Internal Parasites and Deworming, Pet Care Basics, Shelter and Rescue Resources
Handling Hookworms in Dogs and Cats
December 13, 2021
Hookworms are ½ inch long, blood-sucking parasites that live in the small intestine. These tiny and thread-like parasites can encyst themselves in the skin, and they will come out during times of illness and stress, such as pregnancy or nursing pups.
Hookworm Transmission in Dogs and Cats
When hookworm eggs are shed in the feces of an infected animal, they take up residence in the environment such as in soil, sand, or litter. After hatching and developing into larvae, they mature and become capable of infecting an animal. Hookworms can infect animals in multiple ways, including through the skin, through ingestion, and through the mother’s milk. Infection typically occurs through ingestion or skin penetration by the larvae.
Hookworms can enter a host through an animal’s feet when it walks across a contaminated environment. When entering through penetration of the skin, the larvae migrate through the bloodstream to the lungs and trachea, where they are coughed up and swallowed. Then they attach themselves to the wall of the small intestine, feed on blood, and lay eggs that pass through the feces.
The larvae can also be ingested through contaminated food, water, or soil or by eating an infected animal. Many of the larvae will travel straight to the intestine, but some may migrate through the body to the lungs where they are coughed up and swallowed.
Lastly, some hookworm larvae can migrate to a nursing animal’s mammary glands, infecting the nursing babies.
Hookworm Symptoms in Dogs and Cats
Depending on the severity of the infestation, symptoms of hookworm in dogs and cats may include vomiting, diarrhea, stunted growth in young animals, a dull or dry coat, coughing, loss of weight, lack of appetite, loss of color in the gums and lips, and occasionally dark, tarry stools. Because hookworms are feeding on the animal’s blood and leaving bleeding sores with their teeth or cutting plates, the animal can rapidly develop anemia, which causes weakness and shortness of breath.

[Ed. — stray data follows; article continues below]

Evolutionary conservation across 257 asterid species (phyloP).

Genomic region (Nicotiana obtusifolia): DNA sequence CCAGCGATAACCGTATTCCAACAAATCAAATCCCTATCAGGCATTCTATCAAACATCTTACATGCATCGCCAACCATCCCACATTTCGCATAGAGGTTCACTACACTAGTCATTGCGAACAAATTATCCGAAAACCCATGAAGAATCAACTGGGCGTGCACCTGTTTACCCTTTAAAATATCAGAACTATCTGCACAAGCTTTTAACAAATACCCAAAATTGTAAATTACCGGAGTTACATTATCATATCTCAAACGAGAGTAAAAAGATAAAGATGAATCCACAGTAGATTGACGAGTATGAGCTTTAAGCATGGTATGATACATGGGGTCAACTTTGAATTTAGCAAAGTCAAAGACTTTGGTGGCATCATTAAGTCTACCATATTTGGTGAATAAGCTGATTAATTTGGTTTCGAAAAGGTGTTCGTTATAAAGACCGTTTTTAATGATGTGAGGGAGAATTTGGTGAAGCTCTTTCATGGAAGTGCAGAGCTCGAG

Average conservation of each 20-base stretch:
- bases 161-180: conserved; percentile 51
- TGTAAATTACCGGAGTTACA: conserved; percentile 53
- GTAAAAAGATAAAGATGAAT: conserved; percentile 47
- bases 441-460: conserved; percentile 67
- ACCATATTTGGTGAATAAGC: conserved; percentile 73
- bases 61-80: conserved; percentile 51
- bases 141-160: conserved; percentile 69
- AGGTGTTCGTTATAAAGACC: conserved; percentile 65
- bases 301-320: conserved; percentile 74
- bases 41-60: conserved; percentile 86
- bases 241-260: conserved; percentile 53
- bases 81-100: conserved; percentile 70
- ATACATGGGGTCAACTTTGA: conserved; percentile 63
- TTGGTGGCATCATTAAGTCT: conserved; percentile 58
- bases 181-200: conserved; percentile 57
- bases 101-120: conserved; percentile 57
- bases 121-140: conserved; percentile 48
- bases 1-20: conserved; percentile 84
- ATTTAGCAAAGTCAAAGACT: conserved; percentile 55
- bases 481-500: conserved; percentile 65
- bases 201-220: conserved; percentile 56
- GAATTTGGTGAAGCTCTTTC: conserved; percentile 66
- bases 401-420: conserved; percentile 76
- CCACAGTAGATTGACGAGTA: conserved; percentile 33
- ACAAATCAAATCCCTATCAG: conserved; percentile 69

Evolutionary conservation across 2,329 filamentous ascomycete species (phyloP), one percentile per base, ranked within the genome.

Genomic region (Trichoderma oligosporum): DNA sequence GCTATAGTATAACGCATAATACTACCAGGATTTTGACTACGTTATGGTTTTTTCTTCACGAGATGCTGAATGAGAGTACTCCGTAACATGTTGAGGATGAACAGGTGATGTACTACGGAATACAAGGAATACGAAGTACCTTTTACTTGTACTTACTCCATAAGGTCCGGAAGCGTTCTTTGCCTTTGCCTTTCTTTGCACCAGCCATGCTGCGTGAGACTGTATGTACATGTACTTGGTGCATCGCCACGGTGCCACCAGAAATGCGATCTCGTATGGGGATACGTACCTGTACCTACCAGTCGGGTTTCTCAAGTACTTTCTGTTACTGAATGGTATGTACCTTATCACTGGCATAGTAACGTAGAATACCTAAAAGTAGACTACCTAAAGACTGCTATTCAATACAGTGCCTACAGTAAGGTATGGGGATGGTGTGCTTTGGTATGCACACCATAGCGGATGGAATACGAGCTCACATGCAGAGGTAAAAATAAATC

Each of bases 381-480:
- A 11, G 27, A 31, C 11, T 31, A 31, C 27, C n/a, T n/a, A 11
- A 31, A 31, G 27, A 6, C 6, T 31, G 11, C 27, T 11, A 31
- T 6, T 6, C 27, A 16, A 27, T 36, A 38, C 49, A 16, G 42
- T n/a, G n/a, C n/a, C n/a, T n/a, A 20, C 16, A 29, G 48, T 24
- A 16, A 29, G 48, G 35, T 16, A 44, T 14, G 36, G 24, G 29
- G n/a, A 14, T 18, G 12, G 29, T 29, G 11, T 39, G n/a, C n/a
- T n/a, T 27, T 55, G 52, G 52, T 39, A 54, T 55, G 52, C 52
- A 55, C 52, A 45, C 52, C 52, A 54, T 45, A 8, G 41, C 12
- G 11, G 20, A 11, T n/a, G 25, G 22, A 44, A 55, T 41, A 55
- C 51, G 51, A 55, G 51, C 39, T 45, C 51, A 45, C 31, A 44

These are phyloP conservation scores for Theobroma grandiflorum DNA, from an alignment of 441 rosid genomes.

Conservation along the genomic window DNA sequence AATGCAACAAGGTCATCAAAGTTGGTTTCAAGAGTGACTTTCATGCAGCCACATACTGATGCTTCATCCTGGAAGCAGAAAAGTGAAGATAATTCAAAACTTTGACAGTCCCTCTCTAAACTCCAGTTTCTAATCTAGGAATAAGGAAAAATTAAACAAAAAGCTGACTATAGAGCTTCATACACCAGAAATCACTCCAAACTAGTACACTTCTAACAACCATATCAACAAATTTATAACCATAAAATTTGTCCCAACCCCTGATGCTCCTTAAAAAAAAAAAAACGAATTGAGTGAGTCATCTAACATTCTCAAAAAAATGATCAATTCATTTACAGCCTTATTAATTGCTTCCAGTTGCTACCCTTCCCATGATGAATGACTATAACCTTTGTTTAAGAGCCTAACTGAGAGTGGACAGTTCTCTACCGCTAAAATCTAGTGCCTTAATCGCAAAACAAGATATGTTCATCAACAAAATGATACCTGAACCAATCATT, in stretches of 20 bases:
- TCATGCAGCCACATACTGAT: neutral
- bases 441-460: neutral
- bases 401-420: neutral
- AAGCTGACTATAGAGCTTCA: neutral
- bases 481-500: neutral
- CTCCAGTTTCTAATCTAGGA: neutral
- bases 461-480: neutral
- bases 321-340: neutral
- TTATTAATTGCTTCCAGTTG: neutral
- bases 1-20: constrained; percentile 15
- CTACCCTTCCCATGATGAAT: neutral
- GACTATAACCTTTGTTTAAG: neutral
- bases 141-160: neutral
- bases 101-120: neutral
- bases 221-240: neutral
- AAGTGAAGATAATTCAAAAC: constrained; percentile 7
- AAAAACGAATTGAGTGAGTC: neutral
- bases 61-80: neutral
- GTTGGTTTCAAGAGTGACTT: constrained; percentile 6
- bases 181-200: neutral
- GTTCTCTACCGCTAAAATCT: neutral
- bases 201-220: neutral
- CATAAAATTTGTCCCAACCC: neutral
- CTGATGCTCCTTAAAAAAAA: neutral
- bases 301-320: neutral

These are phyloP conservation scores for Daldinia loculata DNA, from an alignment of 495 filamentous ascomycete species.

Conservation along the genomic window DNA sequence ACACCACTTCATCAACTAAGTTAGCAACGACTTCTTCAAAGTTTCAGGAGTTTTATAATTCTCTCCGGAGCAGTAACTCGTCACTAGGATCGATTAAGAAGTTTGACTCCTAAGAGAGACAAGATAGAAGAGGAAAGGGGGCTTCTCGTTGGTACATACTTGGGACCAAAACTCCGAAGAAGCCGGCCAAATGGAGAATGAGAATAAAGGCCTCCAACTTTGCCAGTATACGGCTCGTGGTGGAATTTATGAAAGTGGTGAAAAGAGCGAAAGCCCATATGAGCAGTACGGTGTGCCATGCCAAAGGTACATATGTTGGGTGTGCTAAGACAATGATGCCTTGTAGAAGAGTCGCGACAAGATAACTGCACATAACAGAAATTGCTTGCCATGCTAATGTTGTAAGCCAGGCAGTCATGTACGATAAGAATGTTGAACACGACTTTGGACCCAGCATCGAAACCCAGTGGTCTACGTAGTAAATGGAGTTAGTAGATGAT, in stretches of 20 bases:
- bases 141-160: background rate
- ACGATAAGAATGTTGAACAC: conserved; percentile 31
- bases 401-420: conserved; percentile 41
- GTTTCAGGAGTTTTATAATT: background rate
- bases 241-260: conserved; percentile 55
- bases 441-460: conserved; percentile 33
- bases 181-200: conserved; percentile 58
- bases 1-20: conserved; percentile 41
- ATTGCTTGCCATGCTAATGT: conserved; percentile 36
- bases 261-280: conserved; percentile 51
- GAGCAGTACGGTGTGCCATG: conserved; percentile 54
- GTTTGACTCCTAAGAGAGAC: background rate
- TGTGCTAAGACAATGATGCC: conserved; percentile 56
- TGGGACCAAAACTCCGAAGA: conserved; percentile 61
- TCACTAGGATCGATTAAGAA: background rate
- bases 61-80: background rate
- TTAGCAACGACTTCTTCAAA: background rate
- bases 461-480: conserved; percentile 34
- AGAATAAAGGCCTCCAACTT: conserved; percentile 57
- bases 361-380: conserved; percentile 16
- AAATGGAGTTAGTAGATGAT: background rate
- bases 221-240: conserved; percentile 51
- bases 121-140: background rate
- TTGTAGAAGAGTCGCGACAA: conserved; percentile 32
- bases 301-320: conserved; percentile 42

How Do I Know If My Dog Has Hookworm?
Because hookworms are tiny, they are difficult to see without a microscope. Diagnosis is made by looking for eggs in the feces or ELISA testing.
Treatment of Hookworm in Dogs and Cats
Dogs and cats can be treated with a dewormer containing Pyrantel Pamoate, Ivermectin, Milbeymycin Oxime, or Febantel. The animal will need more than one round of treatment because the dewormer only kills the adult worms. When the dewormer kills the adult hookworms, the immature larvae detect the removal of adults in the gut and they will come out of their cysts. Treatment should be repeated every three weeks to kill the adults and the emerging immature larvae as they become adults.
If an animal is severely infected and suffering from anemia, the animal may require supportive care, a high-protein diet, and an iron supplement. Breeder’s Edge B Strong is an excellent supplement that promotes red blood cell formation and boosts anemic pets. In critical cases, blood transfusions may even be necessary.
Keeping infected animals separate from others can help in preventing the worms from spreading further.
How to Prevent Hookworms in Dogs and Cats
Keeping your pets on a monthly preventive will help prevent hookworms. Some heartworm preventives also treat and control hookworm infections. Any newly acquired animal, pregnant dog or cat, puppies, and kittens should be put on a worming schedule. To prevent your pregnant dogs or cats from transferring hookworms to her newborns, you need to implement a worming schedule for your moms. Read Deworming Pregnant Dogs for guidelines on when to worm in these situations.
Proper sanitation and disinfecting is key to preventing hookworms. Picking up feces and keeping the litter box clean are helpful in preventing the spread of these parasites.
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Written by: Marty Greer, DVM
Director of Veterinary Services
Marty Greer, Doctor of Veterinary Medicine, has 40+ years’ experience in veterinary medicine, with special interests in canine reproduction and pediatrics. She received her Doctor of Veterinary Medicine from Iowa State University in 1981. She’s served as Revival’s Director of Veterinary Services since 2019. In 2023, Dr. Greer was named the Westminster Kennel Club Veterinarian of the Year.